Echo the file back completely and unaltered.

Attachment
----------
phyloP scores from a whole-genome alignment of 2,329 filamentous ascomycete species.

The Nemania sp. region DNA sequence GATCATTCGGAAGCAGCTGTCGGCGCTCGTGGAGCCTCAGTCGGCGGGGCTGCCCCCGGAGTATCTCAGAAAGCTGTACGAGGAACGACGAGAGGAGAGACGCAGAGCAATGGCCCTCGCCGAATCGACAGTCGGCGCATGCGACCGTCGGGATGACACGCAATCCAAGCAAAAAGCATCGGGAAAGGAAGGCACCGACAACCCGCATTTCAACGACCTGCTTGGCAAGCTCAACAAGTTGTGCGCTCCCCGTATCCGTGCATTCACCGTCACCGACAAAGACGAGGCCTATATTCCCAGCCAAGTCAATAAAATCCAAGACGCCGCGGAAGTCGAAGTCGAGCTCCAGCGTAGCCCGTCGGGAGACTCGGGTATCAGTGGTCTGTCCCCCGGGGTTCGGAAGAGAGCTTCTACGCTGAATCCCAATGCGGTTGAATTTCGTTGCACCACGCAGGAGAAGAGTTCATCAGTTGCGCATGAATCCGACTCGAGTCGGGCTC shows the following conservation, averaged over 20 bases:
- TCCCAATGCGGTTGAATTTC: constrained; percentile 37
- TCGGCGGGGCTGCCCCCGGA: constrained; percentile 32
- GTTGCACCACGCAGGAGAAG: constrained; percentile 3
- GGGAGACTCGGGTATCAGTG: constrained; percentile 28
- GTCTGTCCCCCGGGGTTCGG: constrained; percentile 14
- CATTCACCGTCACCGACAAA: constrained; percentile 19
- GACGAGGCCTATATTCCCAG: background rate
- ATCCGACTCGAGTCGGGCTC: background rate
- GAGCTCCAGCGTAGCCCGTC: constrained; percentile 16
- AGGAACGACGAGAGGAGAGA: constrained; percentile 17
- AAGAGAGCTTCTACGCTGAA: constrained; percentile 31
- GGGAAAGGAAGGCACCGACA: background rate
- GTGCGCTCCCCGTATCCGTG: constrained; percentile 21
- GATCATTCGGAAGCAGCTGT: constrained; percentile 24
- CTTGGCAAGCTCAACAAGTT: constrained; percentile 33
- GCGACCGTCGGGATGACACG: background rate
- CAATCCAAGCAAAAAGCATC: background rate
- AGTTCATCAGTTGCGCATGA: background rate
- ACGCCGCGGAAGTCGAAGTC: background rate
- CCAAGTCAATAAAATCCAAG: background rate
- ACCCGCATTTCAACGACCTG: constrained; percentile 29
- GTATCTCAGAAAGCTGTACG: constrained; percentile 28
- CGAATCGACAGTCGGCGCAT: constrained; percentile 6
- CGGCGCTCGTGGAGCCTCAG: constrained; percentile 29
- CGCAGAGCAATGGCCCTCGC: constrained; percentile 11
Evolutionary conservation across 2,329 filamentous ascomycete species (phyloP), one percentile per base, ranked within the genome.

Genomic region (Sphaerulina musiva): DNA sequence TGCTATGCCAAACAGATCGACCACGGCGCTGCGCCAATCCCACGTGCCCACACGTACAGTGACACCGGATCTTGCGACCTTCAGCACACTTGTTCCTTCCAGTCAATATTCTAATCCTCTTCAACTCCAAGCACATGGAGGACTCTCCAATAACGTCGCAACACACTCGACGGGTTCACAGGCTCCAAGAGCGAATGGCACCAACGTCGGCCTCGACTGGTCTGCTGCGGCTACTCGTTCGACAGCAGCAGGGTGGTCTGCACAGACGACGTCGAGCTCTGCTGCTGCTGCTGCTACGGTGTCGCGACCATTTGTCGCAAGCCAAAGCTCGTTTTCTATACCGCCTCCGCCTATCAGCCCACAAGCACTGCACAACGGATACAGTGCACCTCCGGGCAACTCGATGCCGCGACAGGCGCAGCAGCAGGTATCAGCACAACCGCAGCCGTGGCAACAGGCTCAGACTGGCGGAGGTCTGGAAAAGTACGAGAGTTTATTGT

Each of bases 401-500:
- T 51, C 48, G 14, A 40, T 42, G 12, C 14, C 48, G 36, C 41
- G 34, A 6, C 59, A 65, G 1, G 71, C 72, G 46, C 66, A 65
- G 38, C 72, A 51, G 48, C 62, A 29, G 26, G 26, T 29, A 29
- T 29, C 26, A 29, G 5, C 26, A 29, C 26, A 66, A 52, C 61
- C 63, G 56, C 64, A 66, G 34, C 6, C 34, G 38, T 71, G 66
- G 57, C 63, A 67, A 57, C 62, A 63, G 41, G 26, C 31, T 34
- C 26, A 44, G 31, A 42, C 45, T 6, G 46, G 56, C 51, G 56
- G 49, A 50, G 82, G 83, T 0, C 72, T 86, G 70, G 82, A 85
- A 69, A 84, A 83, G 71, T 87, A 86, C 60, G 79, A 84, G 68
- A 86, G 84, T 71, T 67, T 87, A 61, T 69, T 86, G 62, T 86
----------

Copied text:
phyloP scores from a whole-genome alignment of 2,329 filamentous ascomycete species.

The Nemania sp. region DNA sequence GATCATTCGGAAGCAGCTGTCGGCGCTCGTGGAGCCTCAGTCGGCGGGGCTGCCCCCGGAGTATCTCAGAAAGCTGTACGAGGAACGACGAGAGGAGAGACGCAGAGCAATGGCCCTCGCCGAATCGACAGTCGGCGCATGCGACCGTCGGGATGACACGCAATCCAAGCAAAAAGCATCGGGAAAGGAAGGCACCGACAACCCGCATTTCAACGACCTGCTTGGCAAGCTCAACAAGTTGTGCGCTCCCCGTATCCGTGCATTCACCGTCACCGACAAAGACGAGGCCTATATTCCCAGCCAAGTCAATAAAATCCAAGACGCCGCGGAAGTCGAAGTCGAGCTCCAGCGTAGCCCGTCGGGAGACTCGGGTATCAGTGGTCTGTCCCCCGGGGTTCGGAAGAGAGCTTCTACGCTGAATCCCAATGCGGTTGAATTTCGTTGCACCACGCAGGAGAAGAGTTCATCAGTTGCGCATGAATCCGACTCGAGTCGGGCTC shows the following conservation, averaged over 20 bases:
- TCCCAATGCGGTTGAATTTC: constrained; percentile 37
- TCGGCGGGGCTGCCCCCGGA: constrained; percentile 32
- GTTGCACCACGCAGGAGAAG: constrained; percentile 3
- GGGAGACTCGGGTATCAGTG: constrained; percentile 28
- GTCTGTCCCCCGGGGTTCGG: constrained; percentile 14
- CATTCACCGTCACCGACAAA: constrained; percentile 19
- GACGAGGCCTATATTCCCAG: background rate
- ATCCGACTCGAGTCGGGCTC: background rate
- GAGCTCCAGCGTAGCCCGTC: constrained; percentile 16
- AGGAACGACGAGAGGAGAGA: constrained; percentile 17
- AAGAGAGCTTCTACGCTGAA: constrained; percentile 31
- GGGAAAGGAAGGCACCGACA: background rate
- GTGCGCTCCCCGTATCCGTG: constrained; percentile 21
- GATCATTCGGAAGCAGCTGT: constrained; percentile 24
- CTTGGCAAGCTCAACAAGTT: constrained; percentile 33
- GCGACCGTCGGGATGACACG: background rate
- CAATCCAAGCAAAAAGCATC: background rate
- AGTTCATCAGTTGCGCATGA: background rate
- ACGCCGCGGAAGTCGAAGTC: background rate
- CCAAGTCAATAAAATCCAAG: background rate
- ACCCGCATTTCAACGACCTG: constrained; percentile 29
- GTATCTCAGAAAGCTGTACG: constrained; percentile 28
- CGAATCGACAGTCGGCGCAT: constrained; percentile 6
- CGGCGCTCGTGGAGCCTCAG: constrained; percentile 29
- CGCAGAGCAATGGCCCTCGC: constrained; percentile 11
Evolutionary conservation across 2,329 filamentous ascomycete species (phyloP), one percentile per base, ranked within the genome.

Genomic region (Sphaerulina musiva): DNA sequence TGCTATGCCAAACAGATCGACCACGGCGCTGCGCCAATCCCACGTGCCCACACGTACAGTGACACCGGATCTTGCGACCTTCAGCACACTTGTTCCTTCCAGTCAATATTCTAATCCTCTTCAACTCCAAGCACATGGAGGACTCTCCAATAACGTCGCAACACACTCGACGGGTTCACAGGCTCCAAGAGCGAATGGCACCAACGTCGGCCTCGACTGGTCTGCTGCGGCTACTCGTTCGACAGCAGCAGGGTGGTCTGCACAGACGACGTCGAGCTCTGCTGCTGCTGCTGCTACGGTGTCGCGACCATTTGTCGCAAGCCAAAGCTCGTTTTCTATACCGCCTCCGCCTATCAGCCCACAAGCACTGCACAACGGATACAGTGCACCTCCGGGCAACTCGATGCCGCGACAGGCGCAGCAGCAGGTATCAGCACAACCGCAGCCGTGGCAACAGGCTCAGACTGGCGGAGGTCTGGAAAAGTACGAGAGTTTATTGT

Each of bases 401-500:
- T 51, C 48, G 14, A 40, T 42, G 12, C 14, C 48, G 36, C 41
- G 34, A 6, C 59, A 65, G 1, G 71, C 72, G 46, C 66, A 65
- G 38, C 72, A 51, G 48, C 62, A 29, G 26, G 26, T 29, A 29
- T 29, C 26, A 29, G 5, C 26, A 29, C 26, A 66, A 52, C 61
- C 63, G 56, C 64, A 66, G 34, C 6, C 34, G 38, T 71, G 66
- G 57, C 63, A 67, A 57, C 62, A 63, G 41, G 26, C 31, T 34
- C 26, A 44, G 31, A 42, C 45, T 6, G 46, G 56, C 51, G 56
- G 49, A 50, G 82, G 83, T 0, C 72, T 86, G 70, G 82, A 85
- A 69, A 84, A 83, G 71, T 87, A 86, C 60, G 79, A 84, G 68
- A 86, G 84, T 71, T 67, T 87, A 61, T 69, T 86, G 62, T 86